So you just started your business as a wedding planner. You’ve advertised and have secured your first client. Now what? The best way to prepare for your new role is to get training. There are many online and in-person wedding planning courses available, some offering certification once completed. But if you’re pressed for time, or money, here is a free lesson on wedding planning to jump-start your career.
Get organized with timelines
One of the keys to planning a successful wedding is organization. A planning timeline helps you get organized and to stay on track. In planning a wedding, timing is everything. Your wedding timeline will help ensure you accomplish the most important tasks first.
Know who will be invited to the wedding. When compiling the guest list, both the bride’s and the groom’s families should be involved. They can assist in deciding on guests to invite and securing the addresses once the wedding date is set. It’s best to start this preliminary list before selecting the ceremony and reception site to ensure adequate space.
Secure the date and the place. The first contracts your clients need to sign are for the ceremony and reception location and for the officiant. Once you have secured a place for the wedding and the officiant, the wedding date can be securely announced.
Select the photographer. Once the location and the wedding officiant have been finalized, you should begin assisting the bride and groom with interviewing photographers. Most quality photographers book at least 6 – 12 months in advance. You want to select quality photographers, because when it’s all said and done, what will the bride and groom have to show for their wedding? One of the maid things will be the photographs.
Reserve the musicians early. The most popular entertainers will book quickly, especially during the holidays. Reception musicians should be put on hold as soon as the wedding location is determined. Ceremony musicians should be interviewed and contracted between 6 – 8 months prior to the wedding. If time is short, they can be contracted even as late as 2 – 3 months prior to the ceremony.
Your next area of priority is thewedding gown. Have the bride look through magazines and wedding catalogs to identify the style of dress she likes. Next, call different bridal salons to see which designers’ gowns they carry and how far in advance they should be ordered. A top quality gown may take 3 – 6 months to arrive.
The bride’s slips, shoes and undergarments should be purchased before scheduling any alterations. Alterations take anywhere from 2 – 4 weeks to complete on a ready-made gown, so remember those times when scheduling the bridal portraits. Once the bride has made the decision on her wedding dress, she should then select her headpiece and veil. She will want to allow 6 – 12 weeks for the headpiece and veil to arrive.
Bridesmaids’ gowns generally take from 6 weeks to 4 months to arrive. You should allow at least 2 – 4 weeks for shipping and alterations. So encourage your brides to begin looking through bridal magazines or bridal shop catalogs early to select her bridesmaids’ dresses.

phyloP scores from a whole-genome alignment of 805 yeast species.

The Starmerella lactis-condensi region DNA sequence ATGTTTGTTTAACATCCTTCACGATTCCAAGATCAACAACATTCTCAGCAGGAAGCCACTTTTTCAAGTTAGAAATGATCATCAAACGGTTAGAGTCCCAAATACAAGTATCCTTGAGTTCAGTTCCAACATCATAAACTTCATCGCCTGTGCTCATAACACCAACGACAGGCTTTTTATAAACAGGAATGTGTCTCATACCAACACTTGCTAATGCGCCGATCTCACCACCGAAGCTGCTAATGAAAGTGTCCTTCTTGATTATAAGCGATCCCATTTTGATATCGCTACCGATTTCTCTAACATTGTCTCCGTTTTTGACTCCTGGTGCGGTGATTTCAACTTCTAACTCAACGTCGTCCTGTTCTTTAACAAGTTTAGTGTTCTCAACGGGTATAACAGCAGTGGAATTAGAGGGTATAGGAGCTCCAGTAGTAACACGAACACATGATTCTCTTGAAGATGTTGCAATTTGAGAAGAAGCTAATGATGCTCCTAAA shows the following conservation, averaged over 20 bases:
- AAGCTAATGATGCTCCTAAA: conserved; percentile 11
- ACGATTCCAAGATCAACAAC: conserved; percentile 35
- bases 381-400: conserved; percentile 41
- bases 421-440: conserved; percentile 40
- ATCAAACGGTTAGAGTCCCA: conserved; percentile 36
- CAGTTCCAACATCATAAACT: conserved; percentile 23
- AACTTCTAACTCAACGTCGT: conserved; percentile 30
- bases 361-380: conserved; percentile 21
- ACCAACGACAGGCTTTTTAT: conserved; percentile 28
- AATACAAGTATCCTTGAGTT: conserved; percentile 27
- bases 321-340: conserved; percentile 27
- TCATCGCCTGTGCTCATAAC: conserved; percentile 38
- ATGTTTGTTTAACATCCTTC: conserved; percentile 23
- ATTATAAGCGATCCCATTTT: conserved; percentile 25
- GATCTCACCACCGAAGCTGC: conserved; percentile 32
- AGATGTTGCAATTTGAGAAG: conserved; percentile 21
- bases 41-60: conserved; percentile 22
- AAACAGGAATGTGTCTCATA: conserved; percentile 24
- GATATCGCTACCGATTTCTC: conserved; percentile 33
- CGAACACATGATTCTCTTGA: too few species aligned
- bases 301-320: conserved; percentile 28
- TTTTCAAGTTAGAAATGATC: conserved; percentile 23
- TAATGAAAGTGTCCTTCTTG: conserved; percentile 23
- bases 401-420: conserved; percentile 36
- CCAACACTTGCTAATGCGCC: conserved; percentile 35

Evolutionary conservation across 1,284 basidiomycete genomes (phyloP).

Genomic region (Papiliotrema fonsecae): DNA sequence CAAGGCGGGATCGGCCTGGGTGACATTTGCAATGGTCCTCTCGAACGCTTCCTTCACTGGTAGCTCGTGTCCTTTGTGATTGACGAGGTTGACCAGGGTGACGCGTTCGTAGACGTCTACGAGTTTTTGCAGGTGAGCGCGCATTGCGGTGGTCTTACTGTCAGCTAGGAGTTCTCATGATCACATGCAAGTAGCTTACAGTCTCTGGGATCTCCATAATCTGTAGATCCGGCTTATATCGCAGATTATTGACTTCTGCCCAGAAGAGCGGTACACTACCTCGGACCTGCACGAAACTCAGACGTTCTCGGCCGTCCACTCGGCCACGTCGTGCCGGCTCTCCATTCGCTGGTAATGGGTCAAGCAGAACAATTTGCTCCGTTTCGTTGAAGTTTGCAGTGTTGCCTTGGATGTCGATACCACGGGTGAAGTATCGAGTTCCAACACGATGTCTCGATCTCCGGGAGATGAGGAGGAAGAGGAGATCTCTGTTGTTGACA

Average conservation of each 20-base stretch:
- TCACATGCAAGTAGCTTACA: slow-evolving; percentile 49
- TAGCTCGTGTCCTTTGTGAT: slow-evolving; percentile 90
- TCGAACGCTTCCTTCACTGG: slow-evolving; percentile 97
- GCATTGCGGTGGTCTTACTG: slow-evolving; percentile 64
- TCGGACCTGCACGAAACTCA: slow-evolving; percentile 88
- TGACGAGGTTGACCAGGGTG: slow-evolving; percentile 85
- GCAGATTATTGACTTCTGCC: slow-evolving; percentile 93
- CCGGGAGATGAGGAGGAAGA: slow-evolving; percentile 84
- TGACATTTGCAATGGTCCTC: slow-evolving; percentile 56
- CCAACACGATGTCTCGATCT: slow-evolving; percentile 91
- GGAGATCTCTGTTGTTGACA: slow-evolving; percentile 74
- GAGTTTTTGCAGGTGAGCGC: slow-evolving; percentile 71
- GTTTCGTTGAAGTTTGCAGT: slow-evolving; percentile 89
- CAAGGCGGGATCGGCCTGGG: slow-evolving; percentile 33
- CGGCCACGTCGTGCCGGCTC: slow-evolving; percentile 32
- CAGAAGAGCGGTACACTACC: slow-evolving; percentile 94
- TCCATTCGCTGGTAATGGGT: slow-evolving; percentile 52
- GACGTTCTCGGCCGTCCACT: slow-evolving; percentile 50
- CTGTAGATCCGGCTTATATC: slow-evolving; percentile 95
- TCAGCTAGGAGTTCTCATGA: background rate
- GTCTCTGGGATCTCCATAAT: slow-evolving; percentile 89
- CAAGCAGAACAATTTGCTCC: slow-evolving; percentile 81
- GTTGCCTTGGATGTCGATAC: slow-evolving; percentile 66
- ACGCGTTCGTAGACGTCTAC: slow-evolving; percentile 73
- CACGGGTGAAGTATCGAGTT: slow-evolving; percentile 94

Selecting the florist. Now that the ceremony site, reception site, the musicians, the bridal gown and the bridesmaids’ gowns have been selected, it’s time to visit some florists. This order of making these selections is important because florists can now offer suggestions specifically tailored to the selected locations and attire as well as the chosen color scheme. You don’t have to talk in generalities once these decisions are made.
Book a quality videographer. Like the photographers, you will want to book the videographer soon after the ceremony location is booked. Most quality videographers book 6 – 12 months in advance, but there are usually quite a few quality vendors to choose from.
Best timing for wedding invitations. Approximately 5 – 6 months before the wedding, the couple should begin the process of selecting their wedding invitations, inserts and wedding-related stationery. It will probably take them about 2 weeks to look through the volumes of invitation books and arrive at a decision, so factor this timing into your schedule.
Find the right tuxedo. About 3 – 5 months before the wedding, the groom should register his wedding party at the tuxedo shop. Those who live nearby can be measured at the salon. Measurement cards can be mailed to any out-of-town attendants. They should be professionally measured at a local tuxedo shop and then mail in their own cards.
Choose the caterer carefully. About 3 – 4 months before the wedding, you should schedule a meeting with the caterer or the facility’s catering manager to determine the menu and to finalize the seating arrangements. Be sure the selected caterer can meet the desires of the bridal couple.
By sticking to your timeline, you can help your clients’ planning go smoothly while building your credibility as a Wedding Planner.